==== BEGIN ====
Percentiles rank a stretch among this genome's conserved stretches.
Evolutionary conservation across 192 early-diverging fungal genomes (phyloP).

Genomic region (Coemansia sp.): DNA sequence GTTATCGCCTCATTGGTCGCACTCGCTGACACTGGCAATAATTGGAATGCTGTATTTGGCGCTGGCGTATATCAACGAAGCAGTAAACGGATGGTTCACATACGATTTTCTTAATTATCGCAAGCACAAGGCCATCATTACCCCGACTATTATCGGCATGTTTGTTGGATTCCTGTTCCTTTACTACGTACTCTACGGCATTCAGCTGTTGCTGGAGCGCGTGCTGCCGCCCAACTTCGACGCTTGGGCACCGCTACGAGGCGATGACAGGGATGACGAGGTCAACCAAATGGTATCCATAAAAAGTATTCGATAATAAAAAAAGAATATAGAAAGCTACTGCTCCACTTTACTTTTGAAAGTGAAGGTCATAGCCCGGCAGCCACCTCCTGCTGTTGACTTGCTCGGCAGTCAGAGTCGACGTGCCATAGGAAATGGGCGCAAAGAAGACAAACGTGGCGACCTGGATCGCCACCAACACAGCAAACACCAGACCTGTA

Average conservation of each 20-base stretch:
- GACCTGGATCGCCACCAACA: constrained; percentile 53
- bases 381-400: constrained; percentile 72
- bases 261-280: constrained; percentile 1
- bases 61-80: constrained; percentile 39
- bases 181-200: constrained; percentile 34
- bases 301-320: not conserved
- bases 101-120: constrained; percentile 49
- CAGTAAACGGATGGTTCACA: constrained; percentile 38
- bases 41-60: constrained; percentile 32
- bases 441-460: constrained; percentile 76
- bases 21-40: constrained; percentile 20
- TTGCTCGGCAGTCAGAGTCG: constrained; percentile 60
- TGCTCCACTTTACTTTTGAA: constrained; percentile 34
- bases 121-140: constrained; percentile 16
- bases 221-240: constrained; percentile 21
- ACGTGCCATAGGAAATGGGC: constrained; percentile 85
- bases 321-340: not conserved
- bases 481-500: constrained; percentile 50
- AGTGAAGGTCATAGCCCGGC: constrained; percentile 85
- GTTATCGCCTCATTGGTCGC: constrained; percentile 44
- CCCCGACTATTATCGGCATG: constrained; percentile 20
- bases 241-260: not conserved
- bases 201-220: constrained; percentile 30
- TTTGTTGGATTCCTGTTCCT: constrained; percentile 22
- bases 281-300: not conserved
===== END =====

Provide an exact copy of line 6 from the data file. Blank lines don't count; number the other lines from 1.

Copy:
- bases 381-400: constrained; percentile 72